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Fintech Cybersecurity Challenges in 2024 and Beyond; With SEON, Bluefin, IBM and Forta

Amid rising inflation and interest rates, and the growing number of cyber threats, businesses are constantly evolving in order to be resilient. This month, The Fintech Times is highlighting how businesses are showing this resilience against a myriad of factors – some within, and some beyond, their control.

So far this month, The Fintech Times has explored the likes of working from home, generative AI and cybersecurity trends. Keeping an eye on cybersecurity, we now turn our attention to some potential security challenges that we could see arise in the near future.

To find out more, we sat down with some experts to ask them ‘What challenges are cybersecurity firms anticipating in fintech during 2024 and beyond?’

Deepfake dangers

Tamas Kadar, CEO and co-founder of fraud prevention firm SEON, discusses the new ways in which AI is changing the face of fraud: “Whether it’s using AI voice generation platforms to spoof realistic-sounding voicemail messages or leveraging deep fake video technologies to create fraudulent FaceTime conversations, the emergence of AI-facilitated fraud techniques is becoming more and more noticeable.

Tamas Kadar, CEO and co-founder SEON
Tamas Kadar, CEO and co-founder of SEON

According to Regula, 37 per cent of organisations have already experienced a deepfake voice fraud, and 29 per cent have fallen victim to deepfake videos.

Getting a grip on this issue won’t be easy, but there are practical steps that companies can take to ensure they’re responding to the challenge. As always, any effective prevention strategy begins with raising awareness and building education around the topic.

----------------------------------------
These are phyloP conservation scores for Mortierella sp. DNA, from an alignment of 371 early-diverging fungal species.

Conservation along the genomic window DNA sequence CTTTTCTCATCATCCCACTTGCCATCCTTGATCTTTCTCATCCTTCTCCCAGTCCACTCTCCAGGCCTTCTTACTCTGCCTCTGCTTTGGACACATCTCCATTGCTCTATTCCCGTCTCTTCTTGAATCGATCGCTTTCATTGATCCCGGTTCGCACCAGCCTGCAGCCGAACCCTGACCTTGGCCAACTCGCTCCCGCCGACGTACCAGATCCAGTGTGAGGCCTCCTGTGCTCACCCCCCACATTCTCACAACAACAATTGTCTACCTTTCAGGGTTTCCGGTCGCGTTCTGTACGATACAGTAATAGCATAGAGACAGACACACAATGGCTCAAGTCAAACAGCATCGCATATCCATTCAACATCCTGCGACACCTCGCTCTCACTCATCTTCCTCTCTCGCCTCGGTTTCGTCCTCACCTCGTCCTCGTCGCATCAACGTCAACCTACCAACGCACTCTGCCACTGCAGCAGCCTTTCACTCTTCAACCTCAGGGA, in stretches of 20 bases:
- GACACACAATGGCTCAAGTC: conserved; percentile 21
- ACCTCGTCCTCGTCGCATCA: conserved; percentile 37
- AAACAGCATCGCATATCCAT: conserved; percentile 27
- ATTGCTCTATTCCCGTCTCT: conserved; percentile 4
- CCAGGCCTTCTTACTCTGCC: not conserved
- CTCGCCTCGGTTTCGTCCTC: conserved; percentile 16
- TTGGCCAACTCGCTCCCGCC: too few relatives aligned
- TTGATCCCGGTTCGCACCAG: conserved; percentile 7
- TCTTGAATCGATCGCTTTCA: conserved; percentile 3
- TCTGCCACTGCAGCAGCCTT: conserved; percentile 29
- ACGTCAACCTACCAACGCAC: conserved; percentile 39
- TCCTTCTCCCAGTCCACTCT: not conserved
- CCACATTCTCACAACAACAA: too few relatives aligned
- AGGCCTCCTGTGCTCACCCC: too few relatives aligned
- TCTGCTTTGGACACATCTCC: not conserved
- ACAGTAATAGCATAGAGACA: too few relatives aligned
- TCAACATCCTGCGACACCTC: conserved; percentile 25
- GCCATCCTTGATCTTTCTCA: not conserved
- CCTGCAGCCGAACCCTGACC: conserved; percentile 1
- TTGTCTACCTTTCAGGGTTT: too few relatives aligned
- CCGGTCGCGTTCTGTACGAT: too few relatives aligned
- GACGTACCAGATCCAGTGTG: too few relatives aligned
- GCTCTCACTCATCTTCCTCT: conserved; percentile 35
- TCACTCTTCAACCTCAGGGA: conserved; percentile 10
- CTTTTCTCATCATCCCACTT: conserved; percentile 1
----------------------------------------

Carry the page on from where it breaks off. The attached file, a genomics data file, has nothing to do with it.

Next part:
“This new wave of fraud can affect virtually every touch point of a business, so there’s little excuse not to ensure staff at all levels have a working understanding of it, to ultimately enhance personal safety and eliminate financial losses.”

Ransomware rises

Brent Johnson, chief information security officer at Bluefin, explains the types of attacks cybercriminals will increasingly employ: “Over the last few years, we’ve seen a significant rise in extortion-based ransomware attacks, which will continue to be a main focus for hackers for the foreseeable future.

Brent Johnson, chief information security officer at Bluefin on fintech cybersecurity
Brent Johnson, chief information security officer at Bluefin

“The best way to mitigate fallout from these types of attacks is a solid backup strategy, and to ensure data is encrypted or tokenized at rest so it is useless to hackers in the event of a breach.

“Additionally, cloud security and supply chain attacks will be a big challenge for all businesses, especially for fintechs as the trend to utilise third parties more and to secure payments in the cloud continues. Cybercriminals will increasingly carry out supply chain and cloud-based attacks, likely affecting a considerable number of companies per attack, so it’s critical that companies implement a zero-trust framework for accessing sensitive systems and data. Users must not only be authenticated properly, but their identity continually monitored and validated.